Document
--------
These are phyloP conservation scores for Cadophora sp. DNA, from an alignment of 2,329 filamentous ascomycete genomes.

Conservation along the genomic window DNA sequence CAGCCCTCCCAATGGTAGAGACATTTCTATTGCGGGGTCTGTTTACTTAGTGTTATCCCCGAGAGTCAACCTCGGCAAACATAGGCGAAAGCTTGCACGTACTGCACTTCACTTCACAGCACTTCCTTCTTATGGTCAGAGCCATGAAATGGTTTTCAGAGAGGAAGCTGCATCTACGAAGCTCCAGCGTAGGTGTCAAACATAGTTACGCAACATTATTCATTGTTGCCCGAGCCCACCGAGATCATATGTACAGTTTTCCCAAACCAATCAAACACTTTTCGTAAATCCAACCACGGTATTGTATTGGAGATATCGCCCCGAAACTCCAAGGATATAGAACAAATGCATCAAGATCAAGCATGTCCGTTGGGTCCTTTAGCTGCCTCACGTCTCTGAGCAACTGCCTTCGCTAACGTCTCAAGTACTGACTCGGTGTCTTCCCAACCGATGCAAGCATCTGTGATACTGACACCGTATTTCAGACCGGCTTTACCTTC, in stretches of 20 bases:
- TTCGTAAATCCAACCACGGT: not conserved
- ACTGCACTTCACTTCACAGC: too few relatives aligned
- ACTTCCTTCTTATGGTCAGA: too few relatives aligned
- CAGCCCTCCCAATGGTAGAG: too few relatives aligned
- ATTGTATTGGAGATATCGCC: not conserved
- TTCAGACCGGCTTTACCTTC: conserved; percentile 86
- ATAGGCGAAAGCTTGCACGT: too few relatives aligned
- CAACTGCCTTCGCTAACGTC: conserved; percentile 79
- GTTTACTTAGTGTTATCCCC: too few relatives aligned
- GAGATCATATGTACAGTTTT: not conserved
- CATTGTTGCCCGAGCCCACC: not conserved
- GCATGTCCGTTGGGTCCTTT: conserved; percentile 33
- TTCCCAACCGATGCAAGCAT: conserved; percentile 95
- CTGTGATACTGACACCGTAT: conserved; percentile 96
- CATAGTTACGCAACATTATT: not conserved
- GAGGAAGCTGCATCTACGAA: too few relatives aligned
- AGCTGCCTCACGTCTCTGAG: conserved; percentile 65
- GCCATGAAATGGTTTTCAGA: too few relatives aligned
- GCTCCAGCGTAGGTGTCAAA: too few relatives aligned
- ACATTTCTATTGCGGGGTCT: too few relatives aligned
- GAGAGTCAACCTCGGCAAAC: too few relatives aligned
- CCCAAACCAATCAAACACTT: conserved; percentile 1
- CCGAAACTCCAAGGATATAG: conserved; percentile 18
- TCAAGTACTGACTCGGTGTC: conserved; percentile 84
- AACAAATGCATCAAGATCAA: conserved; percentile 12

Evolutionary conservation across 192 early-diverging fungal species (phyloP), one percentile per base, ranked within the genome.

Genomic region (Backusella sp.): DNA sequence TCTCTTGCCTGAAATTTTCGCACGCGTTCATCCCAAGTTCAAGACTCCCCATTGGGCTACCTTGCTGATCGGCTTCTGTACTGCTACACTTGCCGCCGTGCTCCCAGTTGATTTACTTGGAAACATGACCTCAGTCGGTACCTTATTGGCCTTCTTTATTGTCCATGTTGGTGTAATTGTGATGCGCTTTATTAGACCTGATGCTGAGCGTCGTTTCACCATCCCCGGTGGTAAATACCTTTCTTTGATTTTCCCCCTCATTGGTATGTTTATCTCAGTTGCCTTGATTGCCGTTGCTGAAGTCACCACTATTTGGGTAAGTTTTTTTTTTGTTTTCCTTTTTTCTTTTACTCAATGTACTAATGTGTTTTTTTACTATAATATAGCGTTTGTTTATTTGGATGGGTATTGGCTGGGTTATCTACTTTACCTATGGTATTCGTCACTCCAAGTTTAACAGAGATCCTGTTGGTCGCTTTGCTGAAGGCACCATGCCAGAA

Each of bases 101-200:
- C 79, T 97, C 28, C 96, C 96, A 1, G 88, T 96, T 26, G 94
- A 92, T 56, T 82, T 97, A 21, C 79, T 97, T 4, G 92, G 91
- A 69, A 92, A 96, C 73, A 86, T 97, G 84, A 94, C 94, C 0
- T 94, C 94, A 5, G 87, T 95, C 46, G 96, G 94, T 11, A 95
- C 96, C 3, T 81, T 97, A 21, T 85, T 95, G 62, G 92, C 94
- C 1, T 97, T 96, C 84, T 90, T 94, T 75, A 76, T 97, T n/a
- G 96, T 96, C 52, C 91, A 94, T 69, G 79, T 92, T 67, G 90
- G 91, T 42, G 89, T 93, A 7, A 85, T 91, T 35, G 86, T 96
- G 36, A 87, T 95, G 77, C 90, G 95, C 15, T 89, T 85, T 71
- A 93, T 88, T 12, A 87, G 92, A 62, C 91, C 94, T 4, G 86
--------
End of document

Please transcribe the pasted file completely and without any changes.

These are phyloP conservation scores for Cadophora sp. DNA, from an alignment of 2,329 filamentous ascomycete genomes.

Conservation along the genomic window DNA sequence CAGCCCTCCCAATGGTAGAGACATTTCTATTGCGGGGTCTGTTTACTTAGTGTTATCCCCGAGAGTCAACCTCGGCAAACATAGGCGAAAGCTTGCACGTACTGCACTTCACTTCACAGCACTTCCTTCTTATGGTCAGAGCCATGAAATGGTTTTCAGAGAGGAAGCTGCATCTACGAAGCTCCAGCGTAGGTGTCAAACATAGTTACGCAACATTATTCATTGTTGCCCGAGCCCACCGAGATCATATGTACAGTTTTCCCAAACCAATCAAACACTTTTCGTAAATCCAACCACGGTATTGTATTGGAGATATCGCCCCGAAACTCCAAGGATATAGAACAAATGCATCAAGATCAAGCATGTCCGTTGGGTCCTTTAGCTGCCTCACGTCTCTGAGCAACTGCCTTCGCTAACGTCTCAAGTACTGACTCGGTGTCTTCCCAACCGATGCAAGCATCTGTGATACTGACACCGTATTTCAGACCGGCTTTACCTTC, in stretches of 20 bases:
- TTCGTAAATCCAACCACGGT: not conserved
- ACTGCACTTCACTTCACAGC: too few relatives aligned
- ACTTCCTTCTTATGGTCAGA: too few relatives aligned
- CAGCCCTCCCAATGGTAGAG: too few relatives aligned
- ATTGTATTGGAGATATCGCC: not conserved
- TTCAGACCGGCTTTACCTTC: conserved; percentile 86
- ATAGGCGAAAGCTTGCACGT: too few relatives aligned
- CAACTGCCTTCGCTAACGTC: conserved; percentile 79
- GTTTACTTAGTGTTATCCCC: too few relatives aligned
- GAGATCATATGTACAGTTTT: not conserved
- CATTGTTGCCCGAGCCCACC: not conserved
- GCATGTCCGTTGGGTCCTTT: conserved; percentile 33
- TTCCCAACCGATGCAAGCAT: conserved; percentile 95
- CTGTGATACTGACACCGTAT: conserved; percentile 96
- CATAGTTACGCAACATTATT: not conserved
- GAGGAAGCTGCATCTACGAA: too few relatives aligned
- AGCTGCCTCACGTCTCTGAG: conserved; percentile 65
- GCCATGAAATGGTTTTCAGA: too few relatives aligned
- GCTCCAGCGTAGGTGTCAAA: too few relatives aligned
- ACATTTCTATTGCGGGGTCT: too few relatives aligned
- GAGAGTCAACCTCGGCAAAC: too few relatives aligned
- CCCAAACCAATCAAACACTT: conserved; percentile 1
- CCGAAACTCCAAGGATATAG: conserved; percentile 18
- TCAAGTACTGACTCGGTGTC: conserved; percentile 84
- AACAAATGCATCAAGATCAA: conserved; percentile 12

Evolutionary conservation across 192 early-diverging fungal species (phyloP), one percentile per base, ranked within the genome.

Genomic region (Backusella sp.): DNA sequence TCTCTTGCCTGAAATTTTCGCACGCGTTCATCCCAAGTTCAAGACTCCCCATTGGGCTACCTTGCTGATCGGCTTCTGTACTGCTACACTTGCCGCCGTGCTCCCAGTTGATTTACTTGGAAACATGACCTCAGTCGGTACCTTATTGGCCTTCTTTATTGTCCATGTTGGTGTAATTGTGATGCGCTTTATTAGACCTGATGCTGAGCGTCGTTTCACCATCCCCGGTGGTAAATACCTTTCTTTGATTTTCCCCCTCATTGGTATGTTTATCTCAGTTGCCTTGATTGCCGTTGCTGAAGTCACCACTATTTGGGTAAGTTTTTTTTTTGTTTTCCTTTTTTCTTTTACTCAATGTACTAATGTGTTTTTTTACTATAATATAGCGTTTGTTTATTTGGATGGGTATTGGCTGGGTTATCTACTTTACCTATGGTATTCGTCACTCCAAGTTTAACAGAGATCCTGTTGGTCGCTTTGCTGAAGGCACCATGCCAGAA

Each of bases 101-200:
- C 79, T 97, C 28, C 96, C 96, A 1, G 88, T 96, T 26, G 94
- A 92, T 56, T 82, T 97, A 21, C 79, T 97, T 4, G 92, G 91
- A 69, A 92, A 96, C 73, A 86, T 97, G 84, A 94, C 94, C 0
- T 94, C 94, A 5, G 87, T 95, C 46, G 96, G 94, T 11, A 95
- C 96, C 3, T 81, T 97, A 21, T 85, T 95, G 62, G 92, C 94
- C 1, T 97, T 96, C 84, T 90, T 94, T 75, A 76, T 97, T n/a
- G 96, T 96, C 52, C 91, A 94, T 69, G 79, T 92, T 67, G 90
- G 91, T 42, G 89, T 93, A 7, A 85, T 91, T 35, G 86, T 96
- G 36, A 87, T 95, G 77, C 90, G 95, C 15, T 89, T 85, T 71
- A 93, T 88, T 12, A 87, G 92, A 62, C 91, C 94, T 4, G 86